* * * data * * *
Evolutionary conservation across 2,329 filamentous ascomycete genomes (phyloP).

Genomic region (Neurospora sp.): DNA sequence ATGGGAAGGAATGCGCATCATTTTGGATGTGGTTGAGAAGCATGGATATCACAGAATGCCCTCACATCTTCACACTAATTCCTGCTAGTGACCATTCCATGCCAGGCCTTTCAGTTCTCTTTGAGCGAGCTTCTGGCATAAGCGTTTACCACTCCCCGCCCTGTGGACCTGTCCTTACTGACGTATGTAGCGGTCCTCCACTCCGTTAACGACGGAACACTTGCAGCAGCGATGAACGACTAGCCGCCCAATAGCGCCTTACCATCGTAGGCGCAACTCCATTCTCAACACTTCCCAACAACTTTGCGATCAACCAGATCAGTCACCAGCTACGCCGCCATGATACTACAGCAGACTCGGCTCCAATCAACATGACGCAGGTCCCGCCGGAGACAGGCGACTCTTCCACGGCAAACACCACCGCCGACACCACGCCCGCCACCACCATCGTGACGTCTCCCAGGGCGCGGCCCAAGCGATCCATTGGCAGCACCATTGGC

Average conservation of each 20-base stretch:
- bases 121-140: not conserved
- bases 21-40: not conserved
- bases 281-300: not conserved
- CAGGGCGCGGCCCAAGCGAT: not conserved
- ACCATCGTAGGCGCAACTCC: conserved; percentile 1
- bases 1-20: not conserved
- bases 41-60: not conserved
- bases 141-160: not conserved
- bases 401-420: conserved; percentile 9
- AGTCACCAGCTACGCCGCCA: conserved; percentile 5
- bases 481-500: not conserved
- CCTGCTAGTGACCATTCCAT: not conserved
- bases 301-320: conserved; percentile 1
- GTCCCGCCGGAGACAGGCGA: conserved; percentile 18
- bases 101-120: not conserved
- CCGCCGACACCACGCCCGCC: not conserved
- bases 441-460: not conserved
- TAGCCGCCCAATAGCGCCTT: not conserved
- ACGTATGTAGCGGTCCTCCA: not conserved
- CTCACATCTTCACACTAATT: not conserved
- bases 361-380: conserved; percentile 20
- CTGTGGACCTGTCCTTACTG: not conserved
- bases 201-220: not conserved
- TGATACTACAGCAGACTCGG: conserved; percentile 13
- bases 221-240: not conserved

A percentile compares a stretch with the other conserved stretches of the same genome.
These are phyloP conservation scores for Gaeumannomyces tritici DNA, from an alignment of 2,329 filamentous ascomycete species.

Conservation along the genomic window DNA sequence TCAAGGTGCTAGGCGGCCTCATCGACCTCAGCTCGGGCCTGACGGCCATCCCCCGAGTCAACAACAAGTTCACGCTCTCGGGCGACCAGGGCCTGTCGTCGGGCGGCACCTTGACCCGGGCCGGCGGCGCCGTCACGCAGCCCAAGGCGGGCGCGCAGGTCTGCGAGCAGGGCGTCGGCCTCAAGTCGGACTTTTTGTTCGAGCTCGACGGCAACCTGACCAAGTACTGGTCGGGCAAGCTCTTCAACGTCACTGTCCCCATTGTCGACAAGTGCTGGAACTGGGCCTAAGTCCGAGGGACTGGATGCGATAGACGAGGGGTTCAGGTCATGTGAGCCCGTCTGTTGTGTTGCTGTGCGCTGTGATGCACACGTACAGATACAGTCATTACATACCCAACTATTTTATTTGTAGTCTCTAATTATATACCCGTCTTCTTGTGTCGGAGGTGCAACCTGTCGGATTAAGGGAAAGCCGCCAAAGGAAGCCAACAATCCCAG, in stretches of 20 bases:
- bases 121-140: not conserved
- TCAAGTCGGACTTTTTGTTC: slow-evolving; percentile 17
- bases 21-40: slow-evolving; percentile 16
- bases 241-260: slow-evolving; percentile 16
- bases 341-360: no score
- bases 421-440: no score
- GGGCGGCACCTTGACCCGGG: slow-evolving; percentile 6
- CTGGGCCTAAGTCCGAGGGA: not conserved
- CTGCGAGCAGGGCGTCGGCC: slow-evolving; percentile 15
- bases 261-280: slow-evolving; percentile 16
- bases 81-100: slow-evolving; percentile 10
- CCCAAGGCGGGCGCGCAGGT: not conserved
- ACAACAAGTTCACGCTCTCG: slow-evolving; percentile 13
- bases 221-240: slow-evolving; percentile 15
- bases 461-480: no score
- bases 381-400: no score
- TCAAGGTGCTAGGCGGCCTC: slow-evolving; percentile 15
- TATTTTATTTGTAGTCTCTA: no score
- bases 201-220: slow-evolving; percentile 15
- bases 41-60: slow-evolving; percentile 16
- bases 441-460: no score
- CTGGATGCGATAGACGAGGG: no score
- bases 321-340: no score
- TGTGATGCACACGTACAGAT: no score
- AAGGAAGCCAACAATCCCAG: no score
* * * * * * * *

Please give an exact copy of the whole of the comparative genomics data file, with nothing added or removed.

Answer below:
Evolutionary conservation across 2,329 filamentous ascomycete genomes (phyloP).

Genomic region (Neurospora sp.): DNA sequence ATGGGAAGGAATGCGCATCATTTTGGATGTGGTTGAGAAGCATGGATATCACAGAATGCCCTCACATCTTCACACTAATTCCTGCTAGTGACCATTCCATGCCAGGCCTTTCAGTTCTCTTTGAGCGAGCTTCTGGCATAAGCGTTTACCACTCCCCGCCCTGTGGACCTGTCCTTACTGACGTATGTAGCGGTCCTCCACTCCGTTAACGACGGAACACTTGCAGCAGCGATGAACGACTAGCCGCCCAATAGCGCCTTACCATCGTAGGCGCAACTCCATTCTCAACACTTCCCAACAACTTTGCGATCAACCAGATCAGTCACCAGCTACGCCGCCATGATACTACAGCAGACTCGGCTCCAATCAACATGACGCAGGTCCCGCCGGAGACAGGCGACTCTTCCACGGCAAACACCACCGCCGACACCACGCCCGCCACCACCATCGTGACGTCTCCCAGGGCGCGGCCCAAGCGATCCATTGGCAGCACCATTGGC

Average conservation of each 20-base stretch:
- bases 121-140: not conserved
- bases 21-40: not conserved
- bases 281-300: not conserved
- CAGGGCGCGGCCCAAGCGAT: not conserved
- ACCATCGTAGGCGCAACTCC: conserved; percentile 1
- bases 1-20: not conserved
- bases 41-60: not conserved
- bases 141-160: not conserved
- bases 401-420: conserved; percentile 9
- AGTCACCAGCTACGCCGCCA: conserved; percentile 5
- bases 481-500: not conserved
- CCTGCTAGTGACCATTCCAT: not conserved
- bases 301-320: conserved; percentile 1
- GTCCCGCCGGAGACAGGCGA: conserved; percentile 18
- bases 101-120: not conserved
- CCGCCGACACCACGCCCGCC: not conserved
- bases 441-460: not conserved
- TAGCCGCCCAATAGCGCCTT: not conserved
- ACGTATGTAGCGGTCCTCCA: not conserved
- CTCACATCTTCACACTAATT: not conserved
- bases 361-380: conserved; percentile 20
- CTGTGGACCTGTCCTTACTG: not conserved
- bases 201-220: not conserved
- TGATACTACAGCAGACTCGG: conserved; percentile 13
- bases 221-240: not conserved

A percentile compares a stretch with the other conserved stretches of the same genome.
These are phyloP conservation scores for Gaeumannomyces tritici DNA, from an alignment of 2,329 filamentous ascomycete species.

Conservation along the genomic window DNA sequence TCAAGGTGCTAGGCGGCCTCATCGACCTCAGCTCGGGCCTGACGGCCATCCCCCGAGTCAACAACAAGTTCACGCTCTCGGGCGACCAGGGCCTGTCGTCGGGCGGCACCTTGACCCGGGCCGGCGGCGCCGTCACGCAGCCCAAGGCGGGCGCGCAGGTCTGCGAGCAGGGCGTCGGCCTCAAGTCGGACTTTTTGTTCGAGCTCGACGGCAACCTGACCAAGTACTGGTCGGGCAAGCTCTTCAACGTCACTGTCCCCATTGTCGACAAGTGCTGGAACTGGGCCTAAGTCCGAGGGACTGGATGCGATAGACGAGGGGTTCAGGTCATGTGAGCCCGTCTGTTGTGTTGCTGTGCGCTGTGATGCACACGTACAGATACAGTCATTACATACCCAACTATTTTATTTGTAGTCTCTAATTATATACCCGTCTTCTTGTGTCGGAGGTGCAACCTGTCGGATTAAGGGAAAGCCGCCAAAGGAAGCCAACAATCCCAG, in stretches of 20 bases:
- bases 121-140: not conserved
- TCAAGTCGGACTTTTTGTTC: slow-evolving; percentile 17
- bases 21-40: slow-evolving; percentile 16
- bases 241-260: slow-evolving; percentile 16
- bases 341-360: no score
- bases 421-440: no score
- GGGCGGCACCTTGACCCGGG: slow-evolving; percentile 6
- CTGGGCCTAAGTCCGAGGGA: not conserved
- CTGCGAGCAGGGCGTCGGCC: slow-evolving; percentile 15
- bases 261-280: slow-evolving; percentile 16
- bases 81-100: slow-evolving; percentile 10
- CCCAAGGCGGGCGCGCAGGT: not conserved
- ACAACAAGTTCACGCTCTCG: slow-evolving; percentile 13
- bases 221-240: slow-evolving; percentile 15
- bases 461-480: no score
- bases 381-400: no score
- TCAAGGTGCTAGGCGGCCTC: slow-evolving; percentile 15
- TATTTTATTTGTAGTCTCTA: no score
- bases 201-220: slow-evolving; percentile 15
- bases 41-60: slow-evolving; percentile 16
- bases 441-460: no score
- CTGGATGCGATAGACGAGGG: no score
- bases 321-340: no score
- TGTGATGCACACGTACAGAT: no score
- AAGGAAGCCAACAATCCCAG: no score